Christian Aid has welcomed the World Health Organisation’s decision to declare the Ebola outbreak in the Democratic Republic of Congo a public health emergency of international concern.
Earlier this month, Christian Aid began to scale up its emergency operations in the DRC as the Ebola outbreak continued to escalate, spreading disease, death and further devastation amidst ongoing armed conflict.
Esperant Mulumba, Christian Aid’s acting country manager for the DRC, said: ‘We are hoping the WHO’s announcement will bring much-needed attention from the international community to the grave situation in the DRC. The deadly outbreak has exacerbated the problems of instability, armed violence, widespread displacement and food shortages within the region.
'It’s vital that we all learn from the devastating Ebola crisis of 2014 and work together to curb the spread of this virus. But it is incredibly difficult for agencies, including our own Ministry of Health, to run an effective Ebola operation due to denial about the existence of the virus and widespread mistrust in the health system and resistance to health workers and humanitarians.
‘The only way we will be able to save as many lives as possible is if we work alongside communities – and through trusted local figureheads like faith leaders and traditional leaders – to combat widespread fear and distrust about the disease and its causes. It is therefore critical that we create safe spaces through which communities can express their fears and concerns and receive appropriate guidance on behaviours that will contribute to stopping the spread of the virus. Our approach is to put affected communities at the centre of our response, thus empowering them to take actions that will prevent deaths.'
Nick Guttmann, head of humanitarian at Christian Aid, added: ‘We must be flexible in our approach to responding to the Ebola outbreak. The outbreak is taking place in a complex environment where conflict has already caused displacement. Ebola is creating more fear and forcing people to move. We need to raise awareness about how Ebola is spread and at the same time provide the life-saving support communities already displaced require.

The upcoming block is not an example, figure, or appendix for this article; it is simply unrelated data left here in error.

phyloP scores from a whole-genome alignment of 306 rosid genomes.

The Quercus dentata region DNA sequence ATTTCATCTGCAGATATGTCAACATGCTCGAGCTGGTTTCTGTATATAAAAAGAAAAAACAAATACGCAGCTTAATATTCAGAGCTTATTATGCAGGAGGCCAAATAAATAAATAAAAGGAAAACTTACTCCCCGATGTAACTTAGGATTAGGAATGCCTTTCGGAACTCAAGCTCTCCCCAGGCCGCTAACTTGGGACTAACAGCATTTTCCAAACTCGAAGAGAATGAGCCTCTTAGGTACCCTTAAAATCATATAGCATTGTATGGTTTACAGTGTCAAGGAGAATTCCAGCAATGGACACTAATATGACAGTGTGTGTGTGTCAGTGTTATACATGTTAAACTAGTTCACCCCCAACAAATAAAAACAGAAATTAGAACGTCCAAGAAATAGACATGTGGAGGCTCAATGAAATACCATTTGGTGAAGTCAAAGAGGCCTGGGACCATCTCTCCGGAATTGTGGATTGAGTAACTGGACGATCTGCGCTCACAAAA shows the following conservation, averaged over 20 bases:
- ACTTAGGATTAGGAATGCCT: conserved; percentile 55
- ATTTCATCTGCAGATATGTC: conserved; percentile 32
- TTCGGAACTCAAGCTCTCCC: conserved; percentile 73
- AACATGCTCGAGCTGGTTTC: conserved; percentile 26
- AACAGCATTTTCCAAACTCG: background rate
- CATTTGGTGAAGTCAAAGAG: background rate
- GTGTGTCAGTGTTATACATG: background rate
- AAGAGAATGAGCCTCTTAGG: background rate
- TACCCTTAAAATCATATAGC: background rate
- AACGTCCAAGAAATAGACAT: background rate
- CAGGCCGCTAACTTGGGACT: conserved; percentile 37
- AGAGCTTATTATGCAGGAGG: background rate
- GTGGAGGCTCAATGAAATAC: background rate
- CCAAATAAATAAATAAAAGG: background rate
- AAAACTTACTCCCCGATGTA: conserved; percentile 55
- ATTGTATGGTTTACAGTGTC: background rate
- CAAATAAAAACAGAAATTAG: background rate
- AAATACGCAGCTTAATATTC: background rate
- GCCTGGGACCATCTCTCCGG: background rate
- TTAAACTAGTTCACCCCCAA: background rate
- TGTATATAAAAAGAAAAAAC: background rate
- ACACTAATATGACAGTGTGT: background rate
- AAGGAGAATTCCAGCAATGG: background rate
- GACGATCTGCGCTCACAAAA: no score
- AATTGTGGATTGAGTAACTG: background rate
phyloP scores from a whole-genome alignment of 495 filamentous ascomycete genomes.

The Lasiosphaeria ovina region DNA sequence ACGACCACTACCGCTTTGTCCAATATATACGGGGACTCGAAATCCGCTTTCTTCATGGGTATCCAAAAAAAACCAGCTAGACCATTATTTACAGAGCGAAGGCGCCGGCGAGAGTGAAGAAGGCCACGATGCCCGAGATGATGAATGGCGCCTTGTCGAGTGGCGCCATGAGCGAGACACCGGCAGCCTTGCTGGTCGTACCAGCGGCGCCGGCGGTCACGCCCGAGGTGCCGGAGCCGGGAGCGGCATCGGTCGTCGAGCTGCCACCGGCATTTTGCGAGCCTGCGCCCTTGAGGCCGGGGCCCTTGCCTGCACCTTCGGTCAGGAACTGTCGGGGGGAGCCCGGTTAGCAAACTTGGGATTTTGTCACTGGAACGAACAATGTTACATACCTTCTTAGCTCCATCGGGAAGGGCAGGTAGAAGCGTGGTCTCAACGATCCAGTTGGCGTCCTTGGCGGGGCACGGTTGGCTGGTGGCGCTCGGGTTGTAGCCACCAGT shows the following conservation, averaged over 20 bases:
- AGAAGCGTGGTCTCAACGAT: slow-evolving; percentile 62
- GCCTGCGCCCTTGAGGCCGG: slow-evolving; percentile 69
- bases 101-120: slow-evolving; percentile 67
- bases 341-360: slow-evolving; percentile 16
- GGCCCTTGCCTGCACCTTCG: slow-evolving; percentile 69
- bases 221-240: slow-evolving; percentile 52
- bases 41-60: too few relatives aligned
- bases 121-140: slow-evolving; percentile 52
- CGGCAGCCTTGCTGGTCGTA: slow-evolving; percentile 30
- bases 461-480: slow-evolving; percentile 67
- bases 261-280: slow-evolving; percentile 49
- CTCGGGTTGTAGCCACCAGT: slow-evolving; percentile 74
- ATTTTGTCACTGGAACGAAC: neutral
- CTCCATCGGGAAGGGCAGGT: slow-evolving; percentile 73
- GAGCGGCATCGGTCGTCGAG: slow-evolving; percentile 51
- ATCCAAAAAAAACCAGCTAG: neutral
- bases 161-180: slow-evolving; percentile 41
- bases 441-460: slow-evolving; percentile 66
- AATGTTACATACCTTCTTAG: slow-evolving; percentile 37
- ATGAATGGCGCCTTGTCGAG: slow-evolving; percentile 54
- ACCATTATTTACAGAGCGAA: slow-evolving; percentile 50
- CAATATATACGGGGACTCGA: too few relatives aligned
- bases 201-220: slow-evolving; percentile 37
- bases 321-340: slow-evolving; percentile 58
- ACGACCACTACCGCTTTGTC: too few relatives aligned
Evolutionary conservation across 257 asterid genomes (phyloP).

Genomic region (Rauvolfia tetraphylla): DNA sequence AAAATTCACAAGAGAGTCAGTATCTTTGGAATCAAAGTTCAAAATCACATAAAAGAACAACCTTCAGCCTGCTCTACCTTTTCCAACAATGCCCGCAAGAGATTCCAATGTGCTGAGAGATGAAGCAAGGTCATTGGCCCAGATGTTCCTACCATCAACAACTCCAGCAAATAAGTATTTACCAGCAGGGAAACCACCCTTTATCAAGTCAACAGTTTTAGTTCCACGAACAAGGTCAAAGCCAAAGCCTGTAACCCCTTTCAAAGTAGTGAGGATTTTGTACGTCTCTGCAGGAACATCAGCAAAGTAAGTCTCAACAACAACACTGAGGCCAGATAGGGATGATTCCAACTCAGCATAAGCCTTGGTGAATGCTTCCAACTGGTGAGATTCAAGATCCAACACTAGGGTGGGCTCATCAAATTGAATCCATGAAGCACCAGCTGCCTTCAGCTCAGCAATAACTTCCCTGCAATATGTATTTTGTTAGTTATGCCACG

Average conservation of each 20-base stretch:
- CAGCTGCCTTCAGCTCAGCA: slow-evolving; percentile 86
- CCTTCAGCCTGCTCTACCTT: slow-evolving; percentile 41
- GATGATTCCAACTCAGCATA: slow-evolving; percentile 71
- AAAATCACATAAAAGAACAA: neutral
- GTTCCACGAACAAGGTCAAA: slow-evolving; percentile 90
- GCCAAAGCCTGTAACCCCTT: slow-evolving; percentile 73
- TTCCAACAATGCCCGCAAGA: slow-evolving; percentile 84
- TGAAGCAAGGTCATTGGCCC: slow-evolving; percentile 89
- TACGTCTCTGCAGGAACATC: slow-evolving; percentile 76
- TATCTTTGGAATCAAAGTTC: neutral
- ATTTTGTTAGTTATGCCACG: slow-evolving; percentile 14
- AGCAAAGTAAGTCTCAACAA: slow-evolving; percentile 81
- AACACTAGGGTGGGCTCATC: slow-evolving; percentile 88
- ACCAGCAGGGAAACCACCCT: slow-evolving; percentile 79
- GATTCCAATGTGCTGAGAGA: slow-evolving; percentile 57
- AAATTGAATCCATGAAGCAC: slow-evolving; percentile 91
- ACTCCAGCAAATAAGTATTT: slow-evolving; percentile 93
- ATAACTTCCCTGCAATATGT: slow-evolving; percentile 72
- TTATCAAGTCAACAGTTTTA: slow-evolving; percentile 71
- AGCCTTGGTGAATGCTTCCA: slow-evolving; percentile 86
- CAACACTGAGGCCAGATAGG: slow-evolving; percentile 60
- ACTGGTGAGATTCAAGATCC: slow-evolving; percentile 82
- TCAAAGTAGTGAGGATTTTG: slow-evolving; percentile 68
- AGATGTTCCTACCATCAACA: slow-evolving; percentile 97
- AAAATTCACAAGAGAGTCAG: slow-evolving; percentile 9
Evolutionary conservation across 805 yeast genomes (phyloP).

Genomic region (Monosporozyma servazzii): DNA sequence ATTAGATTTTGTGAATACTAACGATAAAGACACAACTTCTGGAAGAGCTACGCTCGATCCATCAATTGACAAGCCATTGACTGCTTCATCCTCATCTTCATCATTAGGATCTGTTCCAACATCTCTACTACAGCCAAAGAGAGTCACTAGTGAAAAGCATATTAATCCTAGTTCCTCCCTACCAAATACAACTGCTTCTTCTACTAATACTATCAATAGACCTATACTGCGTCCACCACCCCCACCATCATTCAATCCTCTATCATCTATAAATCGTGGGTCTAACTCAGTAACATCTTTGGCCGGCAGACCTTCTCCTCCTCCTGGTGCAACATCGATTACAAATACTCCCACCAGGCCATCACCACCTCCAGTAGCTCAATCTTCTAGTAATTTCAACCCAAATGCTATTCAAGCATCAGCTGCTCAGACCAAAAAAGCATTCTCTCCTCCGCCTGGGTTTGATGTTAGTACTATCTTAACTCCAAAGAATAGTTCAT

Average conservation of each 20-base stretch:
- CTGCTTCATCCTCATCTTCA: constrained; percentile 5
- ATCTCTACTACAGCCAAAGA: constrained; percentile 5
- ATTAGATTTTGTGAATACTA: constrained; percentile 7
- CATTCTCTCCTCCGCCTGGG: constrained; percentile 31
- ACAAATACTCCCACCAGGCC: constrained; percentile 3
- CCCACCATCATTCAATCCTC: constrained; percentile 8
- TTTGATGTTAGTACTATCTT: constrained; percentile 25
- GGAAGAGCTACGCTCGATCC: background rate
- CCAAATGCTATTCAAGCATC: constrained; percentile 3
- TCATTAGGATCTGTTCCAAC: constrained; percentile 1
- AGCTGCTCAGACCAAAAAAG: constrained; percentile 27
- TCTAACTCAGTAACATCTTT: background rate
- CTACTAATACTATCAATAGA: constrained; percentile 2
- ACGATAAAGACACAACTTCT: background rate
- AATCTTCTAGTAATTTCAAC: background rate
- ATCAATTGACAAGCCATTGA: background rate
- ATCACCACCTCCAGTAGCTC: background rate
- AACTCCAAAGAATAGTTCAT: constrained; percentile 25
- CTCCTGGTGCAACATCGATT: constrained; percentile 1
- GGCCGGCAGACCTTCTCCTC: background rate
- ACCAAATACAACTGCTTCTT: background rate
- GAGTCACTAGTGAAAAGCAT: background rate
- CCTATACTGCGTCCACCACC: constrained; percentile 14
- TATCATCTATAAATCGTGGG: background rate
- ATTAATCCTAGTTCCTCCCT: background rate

‘We at Christian Aid are endeavouring to provide a holistic approach to dealing with the far-reaching and complex effects and focusing our efforts on those most in need. Agencies like Christian Aid and our trusted local partners are doing what we can to slow the spread of the virus, but we are desperately in need of more resources so that we can do even more to alleviate suffering for those caught up in this terrible situation.’
Christian Aid’s emergency response in the DRC also seeks to address the deep-rooted psychological, emotional and social damage Ebola has on individuals and families. Christian Aid’s partner BOAD is offering psychosocial support to 200 of the most vulnerable individuals: this includes people suspected of having the virus, Ebola survivors and healthcare workers, as well as their immediate families. These will be complemented by 40 community therapy sessions. Christian Aid’s partner Communauté Baptiste au Centre de l’Afrique (CBCA) is also responding in North Kivu, focusing on community engagement, including through faith leaders, as well as water and sanitation.
In order to help prevent transmission of the virus, Christian Aid’s partner is building a dozen latrine blocks with handwashing facilities, while also installing or repairing a dozen water points in community sites such as schools, health centres, churches and market places. It is also handing out hygiene kits (containing soap, disinfectant and chlorine tablets) to 8,000 households and at 12 community sites.
Throughout North Kivu, Christian Aid’s partners currently provide humanitarian aid to nearly 100,000 people, including those displaced by conflict, former refugees returning from neighbouring countries and vulnerable locals. Christian Aid has been working in DRC for more than 40 years. In addition to North Kivu, it also works in the provinces of South Kivu, Maniema, and Kasai.
Christian Aid has launched its Ebola Outbreak Appeal here.